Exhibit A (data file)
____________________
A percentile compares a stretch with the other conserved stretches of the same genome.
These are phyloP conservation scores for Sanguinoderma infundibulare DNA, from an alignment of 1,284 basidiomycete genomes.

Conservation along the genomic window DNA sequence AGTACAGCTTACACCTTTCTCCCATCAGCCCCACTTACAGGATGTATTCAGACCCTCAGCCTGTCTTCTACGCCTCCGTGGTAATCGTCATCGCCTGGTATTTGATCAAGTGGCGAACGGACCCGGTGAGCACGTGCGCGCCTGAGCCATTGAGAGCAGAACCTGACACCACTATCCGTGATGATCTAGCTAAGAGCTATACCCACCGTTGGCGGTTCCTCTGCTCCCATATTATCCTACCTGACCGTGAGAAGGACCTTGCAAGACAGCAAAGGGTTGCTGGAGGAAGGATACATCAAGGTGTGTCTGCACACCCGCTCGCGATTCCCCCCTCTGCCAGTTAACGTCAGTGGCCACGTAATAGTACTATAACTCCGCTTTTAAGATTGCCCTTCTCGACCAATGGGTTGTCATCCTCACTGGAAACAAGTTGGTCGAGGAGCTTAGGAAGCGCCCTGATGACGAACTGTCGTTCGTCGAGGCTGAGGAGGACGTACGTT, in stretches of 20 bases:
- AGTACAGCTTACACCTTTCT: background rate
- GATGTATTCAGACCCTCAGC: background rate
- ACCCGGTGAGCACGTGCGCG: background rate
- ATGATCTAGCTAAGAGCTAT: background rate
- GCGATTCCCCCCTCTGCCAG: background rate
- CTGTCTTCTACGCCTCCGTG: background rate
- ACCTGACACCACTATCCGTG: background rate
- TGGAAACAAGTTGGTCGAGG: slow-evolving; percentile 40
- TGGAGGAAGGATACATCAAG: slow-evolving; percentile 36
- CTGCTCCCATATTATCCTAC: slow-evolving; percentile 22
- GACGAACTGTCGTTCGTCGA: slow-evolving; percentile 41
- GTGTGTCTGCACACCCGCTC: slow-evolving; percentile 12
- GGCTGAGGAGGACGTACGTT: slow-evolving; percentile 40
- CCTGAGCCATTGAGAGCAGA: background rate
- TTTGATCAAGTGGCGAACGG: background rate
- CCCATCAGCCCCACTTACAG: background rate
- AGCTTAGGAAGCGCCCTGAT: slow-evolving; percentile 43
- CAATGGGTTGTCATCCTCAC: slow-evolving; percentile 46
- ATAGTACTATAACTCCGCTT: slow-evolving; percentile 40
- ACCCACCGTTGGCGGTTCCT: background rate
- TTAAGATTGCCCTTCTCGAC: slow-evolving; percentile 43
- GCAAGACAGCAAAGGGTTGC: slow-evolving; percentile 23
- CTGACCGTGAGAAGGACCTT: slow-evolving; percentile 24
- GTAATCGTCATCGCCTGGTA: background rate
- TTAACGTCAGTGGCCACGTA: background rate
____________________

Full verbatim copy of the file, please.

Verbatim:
A percentile compares a stretch with the other conserved stretches of the same genome.
These are phyloP conservation scores for Sanguinoderma infundibulare DNA, from an alignment of 1,284 basidiomycete genomes.

Conservation along the genomic window DNA sequence AGTACAGCTTACACCTTTCTCCCATCAGCCCCACTTACAGGATGTATTCAGACCCTCAGCCTGTCTTCTACGCCTCCGTGGTAATCGTCATCGCCTGGTATTTGATCAAGTGGCGAACGGACCCGGTGAGCACGTGCGCGCCTGAGCCATTGAGAGCAGAACCTGACACCACTATCCGTGATGATCTAGCTAAGAGCTATACCCACCGTTGGCGGTTCCTCTGCTCCCATATTATCCTACCTGACCGTGAGAAGGACCTTGCAAGACAGCAAAGGGTTGCTGGAGGAAGGATACATCAAGGTGTGTCTGCACACCCGCTCGCGATTCCCCCCTCTGCCAGTTAACGTCAGTGGCCACGTAATAGTACTATAACTCCGCTTTTAAGATTGCCCTTCTCGACCAATGGGTTGTCATCCTCACTGGAAACAAGTTGGTCGAGGAGCTTAGGAAGCGCCCTGATGACGAACTGTCGTTCGTCGAGGCTGAGGAGGACGTACGTT, in stretches of 20 bases:
- AGTACAGCTTACACCTTTCT: background rate
- GATGTATTCAGACCCTCAGC: background rate
- ACCCGGTGAGCACGTGCGCG: background rate
- ATGATCTAGCTAAGAGCTAT: background rate
- GCGATTCCCCCCTCTGCCAG: background rate
- CTGTCTTCTACGCCTCCGTG: background rate
- ACCTGACACCACTATCCGTG: background rate
- TGGAAACAAGTTGGTCGAGG: slow-evolving; percentile 40
- TGGAGGAAGGATACATCAAG: slow-evolving; percentile 36
- CTGCTCCCATATTATCCTAC: slow-evolving; percentile 22
- GACGAACTGTCGTTCGTCGA: slow-evolving; percentile 41
- GTGTGTCTGCACACCCGCTC: slow-evolving; percentile 12
- GGCTGAGGAGGACGTACGTT: slow-evolving; percentile 40
- CCTGAGCCATTGAGAGCAGA: background rate
- TTTGATCAAGTGGCGAACGG: background rate
- CCCATCAGCCCCACTTACAG: background rate
- AGCTTAGGAAGCGCCCTGAT: slow-evolving; percentile 43
- CAATGGGTTGTCATCCTCAC: slow-evolving; percentile 46
- ATAGTACTATAACTCCGCTT: slow-evolving; percentile 40
- ACCCACCGTTGGCGGTTCCT: background rate
- TTAAGATTGCCCTTCTCGAC: slow-evolving; percentile 43
- GCAAGACAGCAAAGGGTTGC: slow-evolving; percentile 23
- CTGACCGTGAGAAGGACCTT: slow-evolving; percentile 24
- GTAATCGTCATCGCCTGGTA: background rate
- TTAACGTCAGTGGCCACGTA: background rate